See if this sentence looks familiar.
“When Dayton Moore went out and got Melky Cabrera and a trio of arms before the start of August, the proverbial push of the chips to the middle of the table, it signaled a point of no return for the Kansas City Royals. The bell cannot be un-rung.”
If it does, that’s because you’re one of four people who read my very first post for this website back in August. And after (yet another) disheartening loss to a below-average team Monday night, the time is fast coming to determine just how difficult a spot this franchise might be in in both the short- and long-term.
According to BP’s very own midseason rankings, the Royals have no top-50 prospects and one of the absolute worst preseason organizational rankings—and then dealt Matt Strahm, one of the only semi-respectable young pieces in the entire organization, for three pitchers who are supposed to help them down the stretch.
Trevor Cahill’s DRA is 6.02.
Brandon Maurer’s is 4.91.
Ryan Buchter’s is 4.14, a qualified success alongside the other two. Travis Wood could’ve done that, and the Royals would still have Matt Strahm for the foreseeable future.
Jesus, I’m pining for Travis Wood. That’s when you know a team is in rough shape.
Solid batting numbers aside, Melky Cabrera has a -0.2 BWARP and it gets SO MUCH WORSE FROM THERE. Alex Gordon. Brandon Moss. The Jorges. That two-week stretch where real-life baseball people thought Raul Mondesi Jr. was more big-league ready than Whit Merrifield. And I’d rather not talk about the starting pitching, thank you very much. Jake Junis might be a Game One starter, which is not a world I was planning to inhabit in 2017.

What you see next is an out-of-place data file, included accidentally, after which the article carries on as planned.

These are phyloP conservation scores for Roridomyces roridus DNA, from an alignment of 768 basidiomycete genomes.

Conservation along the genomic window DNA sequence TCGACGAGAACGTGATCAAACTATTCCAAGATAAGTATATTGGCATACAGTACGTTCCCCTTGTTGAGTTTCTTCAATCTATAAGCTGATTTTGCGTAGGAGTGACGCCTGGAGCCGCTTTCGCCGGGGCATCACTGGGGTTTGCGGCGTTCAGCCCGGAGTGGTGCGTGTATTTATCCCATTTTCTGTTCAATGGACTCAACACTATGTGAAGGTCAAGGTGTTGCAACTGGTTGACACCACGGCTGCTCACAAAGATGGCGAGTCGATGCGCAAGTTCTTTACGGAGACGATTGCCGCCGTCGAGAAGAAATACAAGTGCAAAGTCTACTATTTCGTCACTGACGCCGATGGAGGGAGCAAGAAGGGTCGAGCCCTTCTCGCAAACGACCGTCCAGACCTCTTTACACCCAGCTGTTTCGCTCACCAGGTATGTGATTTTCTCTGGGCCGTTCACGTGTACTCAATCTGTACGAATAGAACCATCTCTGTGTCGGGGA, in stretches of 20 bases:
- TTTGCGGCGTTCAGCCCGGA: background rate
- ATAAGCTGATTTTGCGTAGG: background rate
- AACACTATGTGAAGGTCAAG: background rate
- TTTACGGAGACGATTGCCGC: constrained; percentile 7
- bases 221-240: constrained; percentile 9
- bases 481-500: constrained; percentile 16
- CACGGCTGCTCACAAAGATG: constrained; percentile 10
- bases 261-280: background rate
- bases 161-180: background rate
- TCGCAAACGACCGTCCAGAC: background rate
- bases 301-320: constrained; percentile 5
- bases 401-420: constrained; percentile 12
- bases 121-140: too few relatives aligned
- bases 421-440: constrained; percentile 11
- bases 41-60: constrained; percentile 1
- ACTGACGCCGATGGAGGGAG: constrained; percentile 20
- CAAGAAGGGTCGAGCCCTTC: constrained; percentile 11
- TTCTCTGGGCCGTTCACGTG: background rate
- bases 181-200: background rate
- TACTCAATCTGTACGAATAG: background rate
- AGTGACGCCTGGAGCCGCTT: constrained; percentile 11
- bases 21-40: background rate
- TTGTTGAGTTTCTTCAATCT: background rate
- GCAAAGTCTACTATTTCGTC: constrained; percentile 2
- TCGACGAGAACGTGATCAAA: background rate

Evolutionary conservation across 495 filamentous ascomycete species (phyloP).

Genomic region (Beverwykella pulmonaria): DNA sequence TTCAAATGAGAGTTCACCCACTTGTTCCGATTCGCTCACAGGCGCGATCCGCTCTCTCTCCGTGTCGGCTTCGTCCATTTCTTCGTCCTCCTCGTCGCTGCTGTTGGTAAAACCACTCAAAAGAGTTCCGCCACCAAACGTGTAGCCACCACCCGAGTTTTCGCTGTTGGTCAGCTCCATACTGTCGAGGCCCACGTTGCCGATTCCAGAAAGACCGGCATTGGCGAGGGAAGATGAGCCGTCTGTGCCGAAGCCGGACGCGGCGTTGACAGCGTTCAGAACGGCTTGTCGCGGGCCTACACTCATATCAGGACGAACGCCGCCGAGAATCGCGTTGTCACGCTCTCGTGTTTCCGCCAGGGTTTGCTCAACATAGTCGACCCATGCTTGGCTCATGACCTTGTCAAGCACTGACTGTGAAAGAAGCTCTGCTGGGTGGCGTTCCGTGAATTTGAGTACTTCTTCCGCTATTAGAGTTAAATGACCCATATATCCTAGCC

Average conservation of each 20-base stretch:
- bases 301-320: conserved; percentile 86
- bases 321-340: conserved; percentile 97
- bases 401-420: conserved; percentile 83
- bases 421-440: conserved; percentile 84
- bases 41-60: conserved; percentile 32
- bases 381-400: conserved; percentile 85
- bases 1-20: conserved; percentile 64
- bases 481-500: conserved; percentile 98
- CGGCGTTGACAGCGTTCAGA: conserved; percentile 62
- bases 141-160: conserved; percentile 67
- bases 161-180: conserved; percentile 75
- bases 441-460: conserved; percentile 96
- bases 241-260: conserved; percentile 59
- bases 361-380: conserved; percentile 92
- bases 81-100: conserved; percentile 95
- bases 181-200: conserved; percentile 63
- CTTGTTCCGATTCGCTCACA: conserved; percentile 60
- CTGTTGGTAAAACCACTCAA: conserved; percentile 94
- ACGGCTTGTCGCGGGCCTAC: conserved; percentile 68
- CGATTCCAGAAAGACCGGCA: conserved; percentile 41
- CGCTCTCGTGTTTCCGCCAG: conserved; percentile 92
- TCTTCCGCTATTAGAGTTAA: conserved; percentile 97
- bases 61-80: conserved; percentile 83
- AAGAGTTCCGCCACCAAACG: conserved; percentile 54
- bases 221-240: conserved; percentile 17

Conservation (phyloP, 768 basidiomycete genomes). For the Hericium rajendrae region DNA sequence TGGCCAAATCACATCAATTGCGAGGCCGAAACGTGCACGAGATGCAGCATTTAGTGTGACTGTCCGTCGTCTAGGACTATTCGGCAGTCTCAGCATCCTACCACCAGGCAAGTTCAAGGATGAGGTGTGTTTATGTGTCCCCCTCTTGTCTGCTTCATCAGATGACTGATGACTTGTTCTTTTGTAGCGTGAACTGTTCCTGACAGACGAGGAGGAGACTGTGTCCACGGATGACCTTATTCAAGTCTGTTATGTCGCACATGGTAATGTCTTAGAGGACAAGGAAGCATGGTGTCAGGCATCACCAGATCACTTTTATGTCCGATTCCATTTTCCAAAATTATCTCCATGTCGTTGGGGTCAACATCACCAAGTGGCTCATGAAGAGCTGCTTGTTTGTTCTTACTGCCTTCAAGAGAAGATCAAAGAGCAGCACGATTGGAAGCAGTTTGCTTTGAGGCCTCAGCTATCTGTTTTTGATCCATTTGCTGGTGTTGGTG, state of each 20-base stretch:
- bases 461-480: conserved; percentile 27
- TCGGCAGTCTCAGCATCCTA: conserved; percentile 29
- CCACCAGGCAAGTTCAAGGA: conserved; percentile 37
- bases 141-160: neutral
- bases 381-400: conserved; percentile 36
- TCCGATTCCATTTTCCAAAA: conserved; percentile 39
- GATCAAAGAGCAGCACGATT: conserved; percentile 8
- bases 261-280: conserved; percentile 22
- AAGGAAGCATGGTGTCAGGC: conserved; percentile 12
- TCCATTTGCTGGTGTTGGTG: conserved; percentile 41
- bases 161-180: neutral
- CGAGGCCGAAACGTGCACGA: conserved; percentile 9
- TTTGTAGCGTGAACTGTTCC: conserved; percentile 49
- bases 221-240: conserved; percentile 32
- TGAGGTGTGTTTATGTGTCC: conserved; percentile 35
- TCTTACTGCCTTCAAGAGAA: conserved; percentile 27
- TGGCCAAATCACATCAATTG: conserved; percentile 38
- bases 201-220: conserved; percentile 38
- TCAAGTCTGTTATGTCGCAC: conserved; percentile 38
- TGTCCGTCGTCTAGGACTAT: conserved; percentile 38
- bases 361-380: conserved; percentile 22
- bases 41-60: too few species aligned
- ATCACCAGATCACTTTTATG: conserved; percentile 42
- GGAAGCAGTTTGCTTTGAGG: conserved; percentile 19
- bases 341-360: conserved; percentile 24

But at least the entire core of offensive talent is up for free-agency this winter. And at least Alex Gordon is locked into a small-market salary-killing deal for two more seasons. And at least you know what, that’s enough. You get the idea.
We’ve eulogized the Royals so often in 2017—after 10-20, after an astronomically bad first half of hitting, after Dale Sveum was gonna fix Gordon right up, after Danny Duffy, after Kelvin Herrera’s demotion—that nothing I bring up now will make a dent. I say the Royals are toast, they’ll win five straight. I say an eight-run loss against the White Sox is no big deal, they’ll get swept the rest of the series.
On a website that’s largely stats-based, this can be an infuriating team to try to make sense of. According to this here website, the Royals have a Pythagorean won-loss record of 64.5-77.5. They have a run differential worse than the 68-77 Pittsburgh Pirates.
And they’re a .500 team, three games out of the second Wild Card spot. I really, truly give up on trying to understand how they do what they do, when they do what they do. Advanced stat gurus have long given up on figuring out how 2014 and 2015 happened. I’m on their side.
For two years—two wonderful, improbable years—the breaks went the Royals way. Now it’s swinging back and, like a pendulum blade, there’s no telling when it will finally make its first cut and who might be the first casualty.
Or if. Because there remains a non-zero chance the Royals make the postseason. And if so, there’s always non-zero chance they just screw around and win it too. Defying logic has become a way of life in Kansas City; there’s every chance Ned Yost still has a lucky rabbit’s foot lodged in his southernmost orifice. There’s no real reason 2017 should be any different, except for all the reasons outlined above.
I initially sat down to rail against another lifeless outing against a hapless opponent. It’s a useless endeavor—I’d be better off chastising God Himself because the sky is blue. Some things just happen. Sun rises, sun sets. We pay taxes. The Royals under Yost drive the sabermetric community—not to mention Royals fans—slowly and tragically insane. Film at 11.